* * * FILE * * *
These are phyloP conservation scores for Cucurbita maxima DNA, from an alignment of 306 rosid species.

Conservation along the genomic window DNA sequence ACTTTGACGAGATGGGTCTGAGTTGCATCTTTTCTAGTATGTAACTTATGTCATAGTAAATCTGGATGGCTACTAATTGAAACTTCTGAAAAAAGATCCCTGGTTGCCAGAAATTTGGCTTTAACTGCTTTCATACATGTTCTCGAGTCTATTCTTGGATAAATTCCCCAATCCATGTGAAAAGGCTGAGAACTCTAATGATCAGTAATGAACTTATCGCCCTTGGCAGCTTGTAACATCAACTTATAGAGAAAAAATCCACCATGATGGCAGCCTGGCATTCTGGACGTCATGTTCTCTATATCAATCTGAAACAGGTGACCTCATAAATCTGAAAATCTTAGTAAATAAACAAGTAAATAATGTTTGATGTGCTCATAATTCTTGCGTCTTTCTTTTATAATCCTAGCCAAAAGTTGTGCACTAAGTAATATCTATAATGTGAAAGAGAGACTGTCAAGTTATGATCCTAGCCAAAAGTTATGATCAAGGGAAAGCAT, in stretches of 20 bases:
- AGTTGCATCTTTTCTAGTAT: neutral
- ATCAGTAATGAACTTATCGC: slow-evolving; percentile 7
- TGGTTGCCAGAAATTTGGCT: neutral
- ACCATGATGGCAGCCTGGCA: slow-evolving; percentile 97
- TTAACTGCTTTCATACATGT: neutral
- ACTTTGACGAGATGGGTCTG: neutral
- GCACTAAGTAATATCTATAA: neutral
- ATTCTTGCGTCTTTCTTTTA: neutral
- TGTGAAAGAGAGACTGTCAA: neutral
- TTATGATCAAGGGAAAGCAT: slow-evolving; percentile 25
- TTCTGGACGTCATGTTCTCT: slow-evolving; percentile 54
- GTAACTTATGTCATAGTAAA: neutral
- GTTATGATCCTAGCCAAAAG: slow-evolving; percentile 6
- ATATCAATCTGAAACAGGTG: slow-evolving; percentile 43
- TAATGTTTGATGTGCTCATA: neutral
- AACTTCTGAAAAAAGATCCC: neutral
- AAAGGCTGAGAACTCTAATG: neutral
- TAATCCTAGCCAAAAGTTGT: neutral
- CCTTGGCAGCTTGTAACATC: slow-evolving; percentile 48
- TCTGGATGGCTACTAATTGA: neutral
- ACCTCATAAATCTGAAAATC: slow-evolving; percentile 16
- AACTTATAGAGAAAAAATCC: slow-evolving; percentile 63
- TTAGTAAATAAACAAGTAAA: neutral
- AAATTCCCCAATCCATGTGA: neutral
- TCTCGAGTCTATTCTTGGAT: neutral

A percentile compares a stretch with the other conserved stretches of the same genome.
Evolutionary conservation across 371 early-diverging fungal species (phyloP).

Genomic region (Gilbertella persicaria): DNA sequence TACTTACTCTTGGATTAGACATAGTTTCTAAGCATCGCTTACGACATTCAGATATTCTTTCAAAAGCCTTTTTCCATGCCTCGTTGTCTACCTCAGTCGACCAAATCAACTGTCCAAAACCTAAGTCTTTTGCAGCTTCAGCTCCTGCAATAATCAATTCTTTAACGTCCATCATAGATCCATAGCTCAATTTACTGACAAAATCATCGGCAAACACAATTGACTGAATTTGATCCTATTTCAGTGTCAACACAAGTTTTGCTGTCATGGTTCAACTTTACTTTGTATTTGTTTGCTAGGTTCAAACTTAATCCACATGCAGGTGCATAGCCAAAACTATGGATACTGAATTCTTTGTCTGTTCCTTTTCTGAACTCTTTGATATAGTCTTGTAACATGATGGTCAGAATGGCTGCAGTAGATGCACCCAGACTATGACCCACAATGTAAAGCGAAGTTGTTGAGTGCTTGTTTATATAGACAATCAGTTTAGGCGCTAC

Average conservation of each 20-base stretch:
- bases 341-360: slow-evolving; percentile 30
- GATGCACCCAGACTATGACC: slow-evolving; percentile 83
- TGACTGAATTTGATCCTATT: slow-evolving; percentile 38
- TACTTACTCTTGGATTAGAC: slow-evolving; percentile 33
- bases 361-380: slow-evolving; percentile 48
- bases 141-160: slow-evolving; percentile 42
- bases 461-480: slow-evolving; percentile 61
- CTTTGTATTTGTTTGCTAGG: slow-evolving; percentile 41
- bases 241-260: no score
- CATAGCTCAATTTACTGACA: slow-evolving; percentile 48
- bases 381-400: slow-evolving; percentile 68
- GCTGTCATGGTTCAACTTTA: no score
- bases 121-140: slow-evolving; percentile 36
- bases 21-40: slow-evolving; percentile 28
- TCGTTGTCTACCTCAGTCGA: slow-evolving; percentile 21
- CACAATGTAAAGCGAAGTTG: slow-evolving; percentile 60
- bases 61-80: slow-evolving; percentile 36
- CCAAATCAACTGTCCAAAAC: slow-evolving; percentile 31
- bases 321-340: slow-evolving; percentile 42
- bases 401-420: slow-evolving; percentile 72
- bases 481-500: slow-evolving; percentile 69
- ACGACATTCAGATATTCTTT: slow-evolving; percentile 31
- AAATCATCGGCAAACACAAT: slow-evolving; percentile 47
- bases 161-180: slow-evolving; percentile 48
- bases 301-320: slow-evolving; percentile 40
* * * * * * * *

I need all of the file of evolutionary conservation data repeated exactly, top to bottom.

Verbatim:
These are phyloP conservation scores for Cucurbita maxima DNA, from an alignment of 306 rosid species.

Conservation along the genomic window DNA sequence ACTTTGACGAGATGGGTCTGAGTTGCATCTTTTCTAGTATGTAACTTATGTCATAGTAAATCTGGATGGCTACTAATTGAAACTTCTGAAAAAAGATCCCTGGTTGCCAGAAATTTGGCTTTAACTGCTTTCATACATGTTCTCGAGTCTATTCTTGGATAAATTCCCCAATCCATGTGAAAAGGCTGAGAACTCTAATGATCAGTAATGAACTTATCGCCCTTGGCAGCTTGTAACATCAACTTATAGAGAAAAAATCCACCATGATGGCAGCCTGGCATTCTGGACGTCATGTTCTCTATATCAATCTGAAACAGGTGACCTCATAAATCTGAAAATCTTAGTAAATAAACAAGTAAATAATGTTTGATGTGCTCATAATTCTTGCGTCTTTCTTTTATAATCCTAGCCAAAAGTTGTGCACTAAGTAATATCTATAATGTGAAAGAGAGACTGTCAAGTTATGATCCTAGCCAAAAGTTATGATCAAGGGAAAGCAT, in stretches of 20 bases:
- AGTTGCATCTTTTCTAGTAT: neutral
- ATCAGTAATGAACTTATCGC: slow-evolving; percentile 7
- TGGTTGCCAGAAATTTGGCT: neutral
- ACCATGATGGCAGCCTGGCA: slow-evolving; percentile 97
- TTAACTGCTTTCATACATGT: neutral
- ACTTTGACGAGATGGGTCTG: neutral
- GCACTAAGTAATATCTATAA: neutral
- ATTCTTGCGTCTTTCTTTTA: neutral
- TGTGAAAGAGAGACTGTCAA: neutral
- TTATGATCAAGGGAAAGCAT: slow-evolving; percentile 25
- TTCTGGACGTCATGTTCTCT: slow-evolving; percentile 54
- GTAACTTATGTCATAGTAAA: neutral
- GTTATGATCCTAGCCAAAAG: slow-evolving; percentile 6
- ATATCAATCTGAAACAGGTG: slow-evolving; percentile 43
- TAATGTTTGATGTGCTCATA: neutral
- AACTTCTGAAAAAAGATCCC: neutral
- AAAGGCTGAGAACTCTAATG: neutral
- TAATCCTAGCCAAAAGTTGT: neutral
- CCTTGGCAGCTTGTAACATC: slow-evolving; percentile 48
- TCTGGATGGCTACTAATTGA: neutral
- ACCTCATAAATCTGAAAATC: slow-evolving; percentile 16
- AACTTATAGAGAAAAAATCC: slow-evolving; percentile 63
- TTAGTAAATAAACAAGTAAA: neutral
- AAATTCCCCAATCCATGTGA: neutral
- TCTCGAGTCTATTCTTGGAT: neutral

A percentile compares a stretch with the other conserved stretches of the same genome.
Evolutionary conservation across 371 early-diverging fungal species (phyloP).

Genomic region (Gilbertella persicaria): DNA sequence TACTTACTCTTGGATTAGACATAGTTTCTAAGCATCGCTTACGACATTCAGATATTCTTTCAAAAGCCTTTTTCCATGCCTCGTTGTCTACCTCAGTCGACCAAATCAACTGTCCAAAACCTAAGTCTTTTGCAGCTTCAGCTCCTGCAATAATCAATTCTTTAACGTCCATCATAGATCCATAGCTCAATTTACTGACAAAATCATCGGCAAACACAATTGACTGAATTTGATCCTATTTCAGTGTCAACACAAGTTTTGCTGTCATGGTTCAACTTTACTTTGTATTTGTTTGCTAGGTTCAAACTTAATCCACATGCAGGTGCATAGCCAAAACTATGGATACTGAATTCTTTGTCTGTTCCTTTTCTGAACTCTTTGATATAGTCTTGTAACATGATGGTCAGAATGGCTGCAGTAGATGCACCCAGACTATGACCCACAATGTAAAGCGAAGTTGTTGAGTGCTTGTTTATATAGACAATCAGTTTAGGCGCTAC

Average conservation of each 20-base stretch:
- bases 341-360: slow-evolving; percentile 30
- GATGCACCCAGACTATGACC: slow-evolving; percentile 83
- TGACTGAATTTGATCCTATT: slow-evolving; percentile 38
- TACTTACTCTTGGATTAGAC: slow-evolving; percentile 33
- bases 361-380: slow-evolving; percentile 48
- bases 141-160: slow-evolving; percentile 42
- bases 461-480: slow-evolving; percentile 61
- CTTTGTATTTGTTTGCTAGG: slow-evolving; percentile 41
- bases 241-260: no score
- CATAGCTCAATTTACTGACA: slow-evolving; percentile 48
- bases 381-400: slow-evolving; percentile 68
- GCTGTCATGGTTCAACTTTA: no score
- bases 121-140: slow-evolving; percentile 36
- bases 21-40: slow-evolving; percentile 28
- TCGTTGTCTACCTCAGTCGA: slow-evolving; percentile 21
- CACAATGTAAAGCGAAGTTG: slow-evolving; percentile 60
- bases 61-80: slow-evolving; percentile 36
- CCAAATCAACTGTCCAAAAC: slow-evolving; percentile 31
- bases 321-340: slow-evolving; percentile 42
- bases 401-420: slow-evolving; percentile 72
- bases 481-500: slow-evolving; percentile 69
- ACGACATTCAGATATTCTTT: slow-evolving; percentile 31
- AAATCATCGGCAAACACAAT: slow-evolving; percentile 47
- bases 161-180: slow-evolving; percentile 48
- bases 301-320: slow-evolving; percentile 40